The Meticulous Art of Free Perioding


By Gabe Schwartzman

Senioritis is truly a nasty disease; it’s one that has ravaged senior populations for centuries. A disease that is currently eating away at the flesh of the class of 2023. Although it is still in an early incubation stage, a series of symptoms have already begun to show face. The most obvious being: the uncontrollable urge to try and obtain as many free periods as humanly possible.

Instead of comparing cars or followers, the new true indicator of one’s overall status and supremacy as a Tamalpais High School senior is decided by how many free periods one has managed to accumulate. It has become a running competition amongst the class of 2023, to see who is able to attend the least amount of school, while still remaining within the parameters of legality. “Screw ditching school,” we said, “let’s just administratively drop all unrequired classes and still graduate with perfect attendance while only attending school for an hour and a half a day.”

These students take such extreme pride in obtaining new free periods, especially ones that no one believed were possible. I once saw two seniors hug and embrace for a full minute after one of them managed to drop their AP Bio class. “I’m so proud of you,” the other student said. 

On another occasion, I witnessed a kid being carried out of the scheduling office atop a bejeweled throne held up by four other students, while champagne bottles popped and fireworks were shot off not far in the distance; I heard he dropped Calculus.

In truth, it is an art form; Freeperioding, that is. An art form that takes years to master (four, to be exact), and is not for the faint of heart. A select few members of the senior class have achieved such a deep understanding of the intricacies and details of scheduling loopholes that it is truly awe-inspiring. There is one senior who, in my opinion, managed to pull off one of the greatest heists in Tam High scheduling history. This man, who will remain anonymous, managed to initially obtain a free fourth and seventh period, which he then topped with a free fifth and sixth period, as a result of dropping a Teacher’s Assistant class and replacing a Tam course with an online one, all while maintaining an above average GPA and in the eyes of the administration, being a fully enrolled Tam student. If that doesn’t immediately fire you up, I don’t know what will.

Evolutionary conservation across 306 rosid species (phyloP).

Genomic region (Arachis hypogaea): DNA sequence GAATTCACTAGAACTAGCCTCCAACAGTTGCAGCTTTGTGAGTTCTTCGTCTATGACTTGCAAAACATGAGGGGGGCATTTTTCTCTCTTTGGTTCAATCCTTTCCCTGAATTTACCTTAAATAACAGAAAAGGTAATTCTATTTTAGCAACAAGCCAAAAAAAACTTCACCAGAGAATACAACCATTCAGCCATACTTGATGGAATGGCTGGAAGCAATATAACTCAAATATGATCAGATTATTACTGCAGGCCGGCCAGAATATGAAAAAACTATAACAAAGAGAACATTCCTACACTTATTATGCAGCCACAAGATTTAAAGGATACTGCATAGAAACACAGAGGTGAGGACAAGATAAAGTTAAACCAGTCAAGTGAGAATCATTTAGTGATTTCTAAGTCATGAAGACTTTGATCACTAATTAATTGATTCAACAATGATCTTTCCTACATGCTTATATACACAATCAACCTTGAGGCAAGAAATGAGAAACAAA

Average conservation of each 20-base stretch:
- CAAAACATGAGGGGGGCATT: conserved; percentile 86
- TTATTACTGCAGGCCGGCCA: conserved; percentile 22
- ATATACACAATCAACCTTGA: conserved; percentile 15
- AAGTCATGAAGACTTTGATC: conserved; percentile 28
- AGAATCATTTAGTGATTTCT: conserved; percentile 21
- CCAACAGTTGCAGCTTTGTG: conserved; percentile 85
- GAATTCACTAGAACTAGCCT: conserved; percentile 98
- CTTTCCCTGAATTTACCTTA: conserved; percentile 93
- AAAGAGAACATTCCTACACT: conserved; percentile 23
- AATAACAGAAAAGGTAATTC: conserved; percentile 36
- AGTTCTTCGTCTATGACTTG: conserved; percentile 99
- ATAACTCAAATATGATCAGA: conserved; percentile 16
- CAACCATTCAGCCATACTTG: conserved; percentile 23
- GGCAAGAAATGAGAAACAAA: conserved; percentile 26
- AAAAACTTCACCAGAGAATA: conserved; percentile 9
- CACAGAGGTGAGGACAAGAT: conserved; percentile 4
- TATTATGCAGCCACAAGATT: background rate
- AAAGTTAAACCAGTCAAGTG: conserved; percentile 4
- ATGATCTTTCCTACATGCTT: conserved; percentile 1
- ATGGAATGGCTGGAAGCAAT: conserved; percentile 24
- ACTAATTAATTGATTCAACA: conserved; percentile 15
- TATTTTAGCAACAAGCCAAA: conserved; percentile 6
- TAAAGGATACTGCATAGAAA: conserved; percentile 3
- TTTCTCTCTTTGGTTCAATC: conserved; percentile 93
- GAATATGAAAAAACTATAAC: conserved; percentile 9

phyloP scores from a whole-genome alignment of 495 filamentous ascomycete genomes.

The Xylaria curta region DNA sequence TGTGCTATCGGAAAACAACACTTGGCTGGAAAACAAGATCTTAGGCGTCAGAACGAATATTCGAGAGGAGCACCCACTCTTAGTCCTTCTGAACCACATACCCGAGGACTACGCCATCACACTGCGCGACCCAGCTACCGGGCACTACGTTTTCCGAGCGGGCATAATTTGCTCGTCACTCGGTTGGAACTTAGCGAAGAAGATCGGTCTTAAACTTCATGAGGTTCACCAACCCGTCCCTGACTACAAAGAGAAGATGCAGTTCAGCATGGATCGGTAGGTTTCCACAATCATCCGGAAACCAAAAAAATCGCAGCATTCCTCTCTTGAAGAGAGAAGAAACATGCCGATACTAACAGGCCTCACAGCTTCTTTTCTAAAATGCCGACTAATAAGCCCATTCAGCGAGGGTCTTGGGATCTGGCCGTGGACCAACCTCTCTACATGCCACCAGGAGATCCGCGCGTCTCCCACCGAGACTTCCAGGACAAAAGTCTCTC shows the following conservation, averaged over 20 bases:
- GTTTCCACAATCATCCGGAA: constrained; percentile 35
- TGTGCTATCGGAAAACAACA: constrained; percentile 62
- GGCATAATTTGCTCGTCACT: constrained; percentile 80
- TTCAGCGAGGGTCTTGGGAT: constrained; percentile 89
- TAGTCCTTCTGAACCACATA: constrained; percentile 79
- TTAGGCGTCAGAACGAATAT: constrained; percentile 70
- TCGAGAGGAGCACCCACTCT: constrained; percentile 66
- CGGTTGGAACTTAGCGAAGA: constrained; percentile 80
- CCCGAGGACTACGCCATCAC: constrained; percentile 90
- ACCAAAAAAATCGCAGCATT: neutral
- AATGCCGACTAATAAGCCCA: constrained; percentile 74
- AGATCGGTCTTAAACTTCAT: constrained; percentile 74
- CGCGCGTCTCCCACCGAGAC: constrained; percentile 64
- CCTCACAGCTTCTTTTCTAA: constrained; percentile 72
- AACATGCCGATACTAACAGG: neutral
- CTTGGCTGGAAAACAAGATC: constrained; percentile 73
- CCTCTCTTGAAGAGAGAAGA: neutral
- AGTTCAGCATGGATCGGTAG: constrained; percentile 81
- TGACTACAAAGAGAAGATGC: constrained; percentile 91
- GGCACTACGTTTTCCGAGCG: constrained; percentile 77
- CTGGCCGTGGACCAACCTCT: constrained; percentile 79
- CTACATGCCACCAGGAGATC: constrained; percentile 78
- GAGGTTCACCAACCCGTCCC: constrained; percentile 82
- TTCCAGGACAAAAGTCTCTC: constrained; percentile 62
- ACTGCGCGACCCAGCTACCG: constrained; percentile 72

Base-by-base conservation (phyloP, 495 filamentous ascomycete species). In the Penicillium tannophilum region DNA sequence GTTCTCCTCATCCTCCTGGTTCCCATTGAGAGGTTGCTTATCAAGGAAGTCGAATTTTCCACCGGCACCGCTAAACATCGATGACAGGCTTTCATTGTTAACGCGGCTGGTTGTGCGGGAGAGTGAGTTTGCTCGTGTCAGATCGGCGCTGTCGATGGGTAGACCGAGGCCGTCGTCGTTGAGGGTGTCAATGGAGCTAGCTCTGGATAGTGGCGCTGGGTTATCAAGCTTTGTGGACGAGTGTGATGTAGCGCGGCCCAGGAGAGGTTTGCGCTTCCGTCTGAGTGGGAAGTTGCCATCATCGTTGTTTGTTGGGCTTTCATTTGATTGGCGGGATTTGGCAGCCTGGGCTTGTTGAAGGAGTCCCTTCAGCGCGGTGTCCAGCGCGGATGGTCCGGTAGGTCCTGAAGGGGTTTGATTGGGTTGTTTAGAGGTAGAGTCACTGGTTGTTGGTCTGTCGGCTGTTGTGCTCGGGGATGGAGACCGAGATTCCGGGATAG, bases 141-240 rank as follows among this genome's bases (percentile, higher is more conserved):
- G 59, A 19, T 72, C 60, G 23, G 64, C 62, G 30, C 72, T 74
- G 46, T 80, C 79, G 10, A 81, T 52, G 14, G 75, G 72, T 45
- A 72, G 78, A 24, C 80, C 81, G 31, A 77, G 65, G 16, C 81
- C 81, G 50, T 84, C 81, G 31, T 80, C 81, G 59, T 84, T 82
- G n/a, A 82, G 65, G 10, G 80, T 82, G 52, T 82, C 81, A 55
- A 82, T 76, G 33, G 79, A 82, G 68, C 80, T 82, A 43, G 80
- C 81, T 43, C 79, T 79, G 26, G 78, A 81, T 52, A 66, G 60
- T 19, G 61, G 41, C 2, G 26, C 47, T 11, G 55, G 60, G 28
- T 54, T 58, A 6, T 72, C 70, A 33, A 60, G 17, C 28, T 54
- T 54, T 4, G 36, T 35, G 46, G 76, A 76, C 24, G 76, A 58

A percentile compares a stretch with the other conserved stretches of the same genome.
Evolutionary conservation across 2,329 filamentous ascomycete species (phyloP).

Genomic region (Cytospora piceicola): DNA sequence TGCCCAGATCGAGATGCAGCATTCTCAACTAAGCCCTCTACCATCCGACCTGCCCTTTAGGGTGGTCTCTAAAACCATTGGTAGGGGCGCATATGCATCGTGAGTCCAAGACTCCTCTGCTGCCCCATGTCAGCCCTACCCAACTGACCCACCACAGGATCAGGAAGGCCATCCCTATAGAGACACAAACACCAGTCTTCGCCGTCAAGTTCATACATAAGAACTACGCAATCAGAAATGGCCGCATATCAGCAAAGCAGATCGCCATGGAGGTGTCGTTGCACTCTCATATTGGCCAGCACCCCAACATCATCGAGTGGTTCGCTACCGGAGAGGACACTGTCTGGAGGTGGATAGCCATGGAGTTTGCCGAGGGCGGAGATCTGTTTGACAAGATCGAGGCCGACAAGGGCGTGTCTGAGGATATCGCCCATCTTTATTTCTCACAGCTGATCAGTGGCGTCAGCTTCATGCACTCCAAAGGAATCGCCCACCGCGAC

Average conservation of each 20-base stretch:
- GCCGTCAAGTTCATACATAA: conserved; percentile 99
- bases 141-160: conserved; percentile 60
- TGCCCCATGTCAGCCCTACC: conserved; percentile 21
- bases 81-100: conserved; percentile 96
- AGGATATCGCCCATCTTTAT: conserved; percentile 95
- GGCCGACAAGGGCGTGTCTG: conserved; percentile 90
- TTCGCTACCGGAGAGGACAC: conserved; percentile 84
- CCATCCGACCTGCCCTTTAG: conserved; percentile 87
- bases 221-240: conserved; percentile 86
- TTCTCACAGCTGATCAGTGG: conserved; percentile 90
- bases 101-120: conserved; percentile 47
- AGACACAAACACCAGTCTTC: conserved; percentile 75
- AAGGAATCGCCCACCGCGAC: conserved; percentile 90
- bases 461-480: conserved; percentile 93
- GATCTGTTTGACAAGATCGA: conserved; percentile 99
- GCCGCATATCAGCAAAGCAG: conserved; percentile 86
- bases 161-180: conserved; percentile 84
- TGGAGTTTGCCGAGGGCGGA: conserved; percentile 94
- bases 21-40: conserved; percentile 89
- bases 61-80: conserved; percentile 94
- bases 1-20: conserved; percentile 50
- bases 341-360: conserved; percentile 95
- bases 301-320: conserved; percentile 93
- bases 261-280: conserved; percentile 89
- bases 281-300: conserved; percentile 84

“Not everyone can do what I do,” the anonymous free-period person said. “I spent countless sleepless nights going over the game plan in my head. Now to see it come to fruition, I couldn’t be happier. I want to thank my team in my corner, and of course my parents, I could never have done this without you.”

I recall many of my friends showing me their schedules at the beginning of the year and all I remember is that the majority of them had more blank spaces than a Taylor Swift music video. I think one of them even wrote “AP Free Period” in place of their English class. 

  This then begs a final question: how much better of a place would the world be if these Tam seniors put the energy they put into getting free periods into something more productive? For all I know, we could’ve achieved world peace by now.